Castle Eden brewery reprieved

Clifford German
Sunday 23 October 2011 07:59

TWO LOCAL businessmen with no background in brewing yesterday bought the Castle Eden brewery in the Prime Minister's County Durham constituency from Whitbread, saving it from immediate closure.

The two men are David Soley and David Beecroft. Mr Soley, the senior partner, is a 49-year-old accountant who made his money in the offshore engineering industry. He plans to run the brewery with a much smaller staff of just 12 people, led by the long-time head brewer Jim Kerr.

The price is not being revealed but is thought to be under pounds 10m. The deal includes the brewery, which has an annual capacity of 200,000 barrels, and three brands - Castle Eden cask bitter, a previous winner of a bronze medal in the annual Champion Beer of Britain award organised by Camra, the real ale lobby group; Best Scotch; and Trophy Special keg bitter, the staple diet in many working men's clubs in the North-east. Together they sell around 60,000 barrels a year.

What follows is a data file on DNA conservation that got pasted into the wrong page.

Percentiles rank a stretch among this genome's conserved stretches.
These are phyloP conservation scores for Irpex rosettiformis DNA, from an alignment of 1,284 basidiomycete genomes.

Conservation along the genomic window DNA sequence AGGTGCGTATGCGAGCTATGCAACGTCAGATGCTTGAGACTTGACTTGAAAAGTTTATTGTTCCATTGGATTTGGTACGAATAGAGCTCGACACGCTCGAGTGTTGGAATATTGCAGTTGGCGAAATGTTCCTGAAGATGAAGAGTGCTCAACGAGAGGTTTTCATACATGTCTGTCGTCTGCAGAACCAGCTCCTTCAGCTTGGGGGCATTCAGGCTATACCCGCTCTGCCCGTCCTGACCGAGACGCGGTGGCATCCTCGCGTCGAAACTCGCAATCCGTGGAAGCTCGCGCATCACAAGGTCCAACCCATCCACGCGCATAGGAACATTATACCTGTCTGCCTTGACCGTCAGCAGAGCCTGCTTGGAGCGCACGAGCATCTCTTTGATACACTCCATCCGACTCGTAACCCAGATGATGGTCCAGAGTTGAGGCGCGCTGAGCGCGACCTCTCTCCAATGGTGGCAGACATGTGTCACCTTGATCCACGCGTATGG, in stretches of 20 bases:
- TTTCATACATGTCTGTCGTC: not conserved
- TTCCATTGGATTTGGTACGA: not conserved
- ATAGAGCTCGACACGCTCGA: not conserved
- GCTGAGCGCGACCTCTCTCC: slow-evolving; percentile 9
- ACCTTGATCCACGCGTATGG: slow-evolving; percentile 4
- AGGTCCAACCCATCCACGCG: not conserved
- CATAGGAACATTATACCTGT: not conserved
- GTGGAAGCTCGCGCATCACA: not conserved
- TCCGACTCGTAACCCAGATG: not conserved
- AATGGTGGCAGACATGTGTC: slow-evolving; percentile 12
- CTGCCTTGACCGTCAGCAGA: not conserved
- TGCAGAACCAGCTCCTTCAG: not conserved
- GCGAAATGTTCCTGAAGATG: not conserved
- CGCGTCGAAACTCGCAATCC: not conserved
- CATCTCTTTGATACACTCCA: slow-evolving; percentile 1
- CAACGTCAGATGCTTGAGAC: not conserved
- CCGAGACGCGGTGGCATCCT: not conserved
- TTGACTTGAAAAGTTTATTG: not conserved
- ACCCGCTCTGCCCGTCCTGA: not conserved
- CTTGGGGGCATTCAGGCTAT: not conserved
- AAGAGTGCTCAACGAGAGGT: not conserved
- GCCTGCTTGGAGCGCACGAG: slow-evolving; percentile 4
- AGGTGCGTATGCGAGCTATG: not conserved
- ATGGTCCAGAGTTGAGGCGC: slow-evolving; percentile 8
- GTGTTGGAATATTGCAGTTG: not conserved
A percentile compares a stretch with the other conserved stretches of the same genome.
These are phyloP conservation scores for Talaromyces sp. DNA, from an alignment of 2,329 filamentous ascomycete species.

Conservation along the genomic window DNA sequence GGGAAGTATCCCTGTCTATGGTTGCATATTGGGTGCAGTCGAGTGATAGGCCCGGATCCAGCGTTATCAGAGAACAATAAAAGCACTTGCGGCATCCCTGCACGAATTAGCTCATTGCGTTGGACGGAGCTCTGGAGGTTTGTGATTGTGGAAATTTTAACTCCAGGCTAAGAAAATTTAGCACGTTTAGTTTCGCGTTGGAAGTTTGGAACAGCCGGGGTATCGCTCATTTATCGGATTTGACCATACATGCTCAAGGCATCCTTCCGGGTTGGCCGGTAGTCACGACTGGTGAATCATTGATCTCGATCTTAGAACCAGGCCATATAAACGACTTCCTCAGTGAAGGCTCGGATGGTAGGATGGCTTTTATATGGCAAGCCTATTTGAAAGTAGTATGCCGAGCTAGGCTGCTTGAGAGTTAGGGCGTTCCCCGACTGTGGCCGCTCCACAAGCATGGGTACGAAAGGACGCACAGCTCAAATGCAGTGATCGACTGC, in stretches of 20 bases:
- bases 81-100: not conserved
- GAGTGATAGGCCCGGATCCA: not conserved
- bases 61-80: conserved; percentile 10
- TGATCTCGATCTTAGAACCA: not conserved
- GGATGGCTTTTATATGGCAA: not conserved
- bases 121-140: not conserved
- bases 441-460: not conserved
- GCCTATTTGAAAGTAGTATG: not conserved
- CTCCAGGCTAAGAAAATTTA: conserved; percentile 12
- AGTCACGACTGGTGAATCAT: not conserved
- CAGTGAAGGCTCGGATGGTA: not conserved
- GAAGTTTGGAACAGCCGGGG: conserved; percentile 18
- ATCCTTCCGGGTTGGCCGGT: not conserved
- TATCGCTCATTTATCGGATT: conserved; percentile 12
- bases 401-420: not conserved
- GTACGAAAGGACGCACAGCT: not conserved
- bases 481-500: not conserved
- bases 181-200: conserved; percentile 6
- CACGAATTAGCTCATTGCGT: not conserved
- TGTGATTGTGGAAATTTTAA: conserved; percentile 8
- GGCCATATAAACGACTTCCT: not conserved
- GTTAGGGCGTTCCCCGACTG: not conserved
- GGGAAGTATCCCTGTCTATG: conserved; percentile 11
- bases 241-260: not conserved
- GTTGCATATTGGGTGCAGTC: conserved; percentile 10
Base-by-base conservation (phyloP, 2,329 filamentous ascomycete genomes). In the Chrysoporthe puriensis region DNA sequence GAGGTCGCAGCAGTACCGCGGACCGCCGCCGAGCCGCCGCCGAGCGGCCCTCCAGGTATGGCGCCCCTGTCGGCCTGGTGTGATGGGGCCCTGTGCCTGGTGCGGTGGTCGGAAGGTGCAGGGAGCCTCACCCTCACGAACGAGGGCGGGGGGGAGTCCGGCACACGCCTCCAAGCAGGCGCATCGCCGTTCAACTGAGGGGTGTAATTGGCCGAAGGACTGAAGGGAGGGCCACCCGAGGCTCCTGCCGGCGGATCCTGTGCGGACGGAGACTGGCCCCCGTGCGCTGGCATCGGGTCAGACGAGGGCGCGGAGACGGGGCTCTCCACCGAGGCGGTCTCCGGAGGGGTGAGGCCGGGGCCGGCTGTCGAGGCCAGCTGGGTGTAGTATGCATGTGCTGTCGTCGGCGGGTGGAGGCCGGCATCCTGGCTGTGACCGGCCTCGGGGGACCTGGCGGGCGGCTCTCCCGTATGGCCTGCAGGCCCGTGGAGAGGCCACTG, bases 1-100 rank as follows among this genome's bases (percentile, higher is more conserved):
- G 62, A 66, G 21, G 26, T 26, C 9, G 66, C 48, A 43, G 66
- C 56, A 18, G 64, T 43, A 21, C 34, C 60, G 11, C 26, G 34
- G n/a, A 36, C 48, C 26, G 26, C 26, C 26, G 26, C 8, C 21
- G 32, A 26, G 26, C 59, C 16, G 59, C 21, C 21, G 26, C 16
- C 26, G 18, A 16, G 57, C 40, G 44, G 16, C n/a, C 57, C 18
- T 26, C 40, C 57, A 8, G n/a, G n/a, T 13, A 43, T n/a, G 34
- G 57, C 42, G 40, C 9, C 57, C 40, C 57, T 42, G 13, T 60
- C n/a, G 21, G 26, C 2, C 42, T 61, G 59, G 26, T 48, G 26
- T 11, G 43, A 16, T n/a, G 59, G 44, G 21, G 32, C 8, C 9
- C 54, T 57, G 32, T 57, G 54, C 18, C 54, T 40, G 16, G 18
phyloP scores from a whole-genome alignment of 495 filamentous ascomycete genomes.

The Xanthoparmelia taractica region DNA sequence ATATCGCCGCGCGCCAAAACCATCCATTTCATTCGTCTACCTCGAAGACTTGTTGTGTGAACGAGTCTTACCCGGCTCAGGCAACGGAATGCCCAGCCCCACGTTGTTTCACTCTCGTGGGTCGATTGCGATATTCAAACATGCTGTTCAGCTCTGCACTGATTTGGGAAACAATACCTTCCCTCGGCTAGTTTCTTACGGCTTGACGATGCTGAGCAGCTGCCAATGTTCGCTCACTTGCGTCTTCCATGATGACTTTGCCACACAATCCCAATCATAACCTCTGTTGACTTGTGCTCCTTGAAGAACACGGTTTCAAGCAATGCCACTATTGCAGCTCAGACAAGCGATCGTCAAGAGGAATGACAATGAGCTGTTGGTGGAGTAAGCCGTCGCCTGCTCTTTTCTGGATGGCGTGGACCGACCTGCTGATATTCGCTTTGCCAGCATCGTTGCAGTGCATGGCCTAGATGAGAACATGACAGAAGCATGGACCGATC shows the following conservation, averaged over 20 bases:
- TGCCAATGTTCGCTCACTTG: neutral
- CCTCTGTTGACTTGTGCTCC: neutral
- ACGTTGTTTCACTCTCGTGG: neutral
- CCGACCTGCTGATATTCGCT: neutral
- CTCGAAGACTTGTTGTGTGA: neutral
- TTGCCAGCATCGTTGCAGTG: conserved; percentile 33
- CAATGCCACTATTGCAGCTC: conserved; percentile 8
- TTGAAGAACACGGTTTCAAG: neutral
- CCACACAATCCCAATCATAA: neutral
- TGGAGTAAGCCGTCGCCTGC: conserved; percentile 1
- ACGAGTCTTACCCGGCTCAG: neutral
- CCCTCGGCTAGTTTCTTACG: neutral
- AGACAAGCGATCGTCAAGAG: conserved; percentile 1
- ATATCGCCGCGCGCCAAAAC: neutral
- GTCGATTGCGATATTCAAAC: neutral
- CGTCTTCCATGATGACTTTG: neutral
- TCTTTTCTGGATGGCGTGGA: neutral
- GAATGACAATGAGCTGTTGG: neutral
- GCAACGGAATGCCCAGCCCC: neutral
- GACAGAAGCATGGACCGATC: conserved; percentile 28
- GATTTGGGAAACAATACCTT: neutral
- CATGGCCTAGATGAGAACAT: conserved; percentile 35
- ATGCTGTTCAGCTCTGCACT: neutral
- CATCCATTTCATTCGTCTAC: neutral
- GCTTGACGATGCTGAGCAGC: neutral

The deal was hailed as a triumph by Camra, which has campaigned vigorously to prevent the closure since Whitbread declared the brewery surplus to requirements in April.

Mike Benner, Camra's head of campaigns, said yesterday: "I am confident that in the hands of the new management team the brewery and the beers will thrive. It just goes to show that asset-stripping viable businesses is not the best solution to the pressures faced by today's brewers."

The brewery will continue to supply the brands to existing customers in Whitbread pubs and through Whitbread's wholesale business, but the production of other brands and beers brewed under licence has been transferred to Whitbread's Manchester brewery, leaving Castle Eden working at only about 30 per cent of capacity.

The new management will brew up to 5,000 barrels of real ale for Butterknowle, a local micro-brewer, but it urgently needs new orders to push up production up to 100,000 barrels a year and become profitable.

Earlier this month Whitbread closed its other local brewery, Flowers of Cheltenham, after failing to find a buyer, and it now plans to redevelop the site.

The future of Morrells brewery in Oxford is still in doubt after the family trust sold it to a group headed by Michael Cannon, a former chairman of Devenish and founder of the Magic Pub Company.

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